Academy schools (but not FE colleges and 16 to 19 academies) must publish an information report on your website about the implementation of your school’s policy for pupils with SEN. Schools should update the report at least annually.
You should update any changes occurring during the year as soon as possible. The report must comply with section 69 of the Children and Families Act 2014, meaning that it must contain:
- the ‘SEN information’ specified in schedule 1 to the Special Educational Needs and Disability Regulations 2014. Statutory guidance on this is contained in paragraphs 6.79 to 6.82 of the special educational needs and disability code of practice: 0 to 25 years;
- information on:
- the arrangements for the admission of disabled pupils
- the steps you have taken to prevent disabled pupils from being treated less favourably than other pupils
- the facilities you provide to help disabled pupils to access the school
- the plan prepared under paragraph 3 of schedule 10 to the Equality Act 2010 (accessibility plan) for:
- increasing the extent to which disabled pupils can participate in the school’s curriculum
- improving the physical environment of the school for the purpose of increasing the extent to which disabled pupils are able to take advantage of education and benefits, facilities or services provided or offered by the school
- improving the delivery to disabled pupils of information which is readily accessible to pupils who are not disabled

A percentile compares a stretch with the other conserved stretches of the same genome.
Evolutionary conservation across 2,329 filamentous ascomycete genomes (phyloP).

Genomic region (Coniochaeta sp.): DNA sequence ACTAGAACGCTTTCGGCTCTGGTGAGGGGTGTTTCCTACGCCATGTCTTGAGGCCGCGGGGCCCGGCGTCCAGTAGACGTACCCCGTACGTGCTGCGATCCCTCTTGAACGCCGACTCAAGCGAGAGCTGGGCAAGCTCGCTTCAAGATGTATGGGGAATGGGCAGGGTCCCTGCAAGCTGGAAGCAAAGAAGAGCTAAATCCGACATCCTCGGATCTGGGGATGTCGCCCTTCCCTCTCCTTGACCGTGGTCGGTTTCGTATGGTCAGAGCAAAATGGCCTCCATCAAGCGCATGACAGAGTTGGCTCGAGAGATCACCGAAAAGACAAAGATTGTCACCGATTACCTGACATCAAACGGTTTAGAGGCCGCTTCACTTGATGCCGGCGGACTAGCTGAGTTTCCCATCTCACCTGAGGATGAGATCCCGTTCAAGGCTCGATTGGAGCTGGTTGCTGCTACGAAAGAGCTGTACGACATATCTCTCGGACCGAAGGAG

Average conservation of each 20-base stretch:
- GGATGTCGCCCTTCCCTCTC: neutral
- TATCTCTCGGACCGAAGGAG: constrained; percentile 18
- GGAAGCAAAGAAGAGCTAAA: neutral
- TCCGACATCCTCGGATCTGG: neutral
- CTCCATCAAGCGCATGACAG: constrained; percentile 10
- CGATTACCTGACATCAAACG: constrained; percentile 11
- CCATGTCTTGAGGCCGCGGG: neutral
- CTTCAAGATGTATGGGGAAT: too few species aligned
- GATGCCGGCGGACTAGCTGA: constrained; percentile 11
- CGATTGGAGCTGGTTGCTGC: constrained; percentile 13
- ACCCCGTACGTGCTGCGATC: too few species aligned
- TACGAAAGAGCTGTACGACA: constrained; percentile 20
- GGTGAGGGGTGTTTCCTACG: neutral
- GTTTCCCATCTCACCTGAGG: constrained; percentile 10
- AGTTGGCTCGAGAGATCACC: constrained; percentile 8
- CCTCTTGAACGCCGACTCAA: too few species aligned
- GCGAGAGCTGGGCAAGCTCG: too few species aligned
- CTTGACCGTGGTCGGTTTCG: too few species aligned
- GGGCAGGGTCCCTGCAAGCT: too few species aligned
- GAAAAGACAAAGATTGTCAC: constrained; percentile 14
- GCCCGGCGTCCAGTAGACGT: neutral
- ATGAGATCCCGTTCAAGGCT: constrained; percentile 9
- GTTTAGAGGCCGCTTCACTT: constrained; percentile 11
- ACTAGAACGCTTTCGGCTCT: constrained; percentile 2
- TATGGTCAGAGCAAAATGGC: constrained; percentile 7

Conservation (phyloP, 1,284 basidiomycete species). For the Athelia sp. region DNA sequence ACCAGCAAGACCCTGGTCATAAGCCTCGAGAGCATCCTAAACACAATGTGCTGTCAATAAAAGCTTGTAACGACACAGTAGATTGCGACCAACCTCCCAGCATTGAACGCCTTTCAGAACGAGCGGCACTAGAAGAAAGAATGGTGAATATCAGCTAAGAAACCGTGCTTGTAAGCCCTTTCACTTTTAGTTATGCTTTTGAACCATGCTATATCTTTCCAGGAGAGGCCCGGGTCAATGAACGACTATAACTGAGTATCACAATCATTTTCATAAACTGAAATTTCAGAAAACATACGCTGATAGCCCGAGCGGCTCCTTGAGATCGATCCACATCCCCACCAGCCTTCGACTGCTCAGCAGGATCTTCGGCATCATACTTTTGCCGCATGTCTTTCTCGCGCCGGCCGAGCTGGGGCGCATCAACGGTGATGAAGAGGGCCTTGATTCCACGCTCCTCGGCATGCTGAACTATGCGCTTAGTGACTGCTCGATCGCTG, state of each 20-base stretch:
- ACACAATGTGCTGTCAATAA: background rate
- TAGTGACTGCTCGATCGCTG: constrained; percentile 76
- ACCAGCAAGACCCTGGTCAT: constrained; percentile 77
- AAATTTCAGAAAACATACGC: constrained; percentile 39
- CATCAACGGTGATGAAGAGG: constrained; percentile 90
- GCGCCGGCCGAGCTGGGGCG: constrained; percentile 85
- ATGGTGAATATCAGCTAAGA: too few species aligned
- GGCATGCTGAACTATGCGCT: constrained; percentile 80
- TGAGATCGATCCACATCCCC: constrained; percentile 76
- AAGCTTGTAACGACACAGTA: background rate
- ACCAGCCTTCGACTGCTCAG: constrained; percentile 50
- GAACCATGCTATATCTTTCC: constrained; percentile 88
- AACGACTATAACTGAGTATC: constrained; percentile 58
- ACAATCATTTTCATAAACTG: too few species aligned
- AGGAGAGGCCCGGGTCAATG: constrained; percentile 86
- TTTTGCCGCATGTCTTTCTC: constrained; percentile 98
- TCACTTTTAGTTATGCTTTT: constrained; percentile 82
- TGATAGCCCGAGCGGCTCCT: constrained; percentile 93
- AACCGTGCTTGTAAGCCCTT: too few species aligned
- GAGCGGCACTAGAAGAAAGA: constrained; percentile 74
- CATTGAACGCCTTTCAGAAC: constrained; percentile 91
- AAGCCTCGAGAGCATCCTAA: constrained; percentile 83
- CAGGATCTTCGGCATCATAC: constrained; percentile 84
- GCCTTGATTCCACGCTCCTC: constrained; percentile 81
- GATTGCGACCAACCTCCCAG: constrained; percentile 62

Careers programme information
Academies and colleges should publish information about their careers programme. This information should relate to the delivery of careers guidance to pupils from years 7 to 13 (11 to 18-year olds) and any requirement set out in your funding agreement to deliver careers guidance. For the current academic year, you should include:
- the school or college’s careers leader’s name, email address and telephone number
- a summary of the careers programme, including details of how pupils, parents, teachers and employers may access information about it
- how the school or college measures and assesses the careers programme’s impact on pupils
- the date of the school or college’s next review of the information published
Read the statutory guidance for schools and colleges on careers guidance and access for education and training providers, for more information.
The statutory guidance for schools also contains further information about a policy statement that academies must publish to comply with section 42B of the Education Act 1997, known as the ‘provider access legislation’. The policy statement must set out the circumstances in which providers of technical education and apprenticeships will be given access to year 8 to 13 pupils.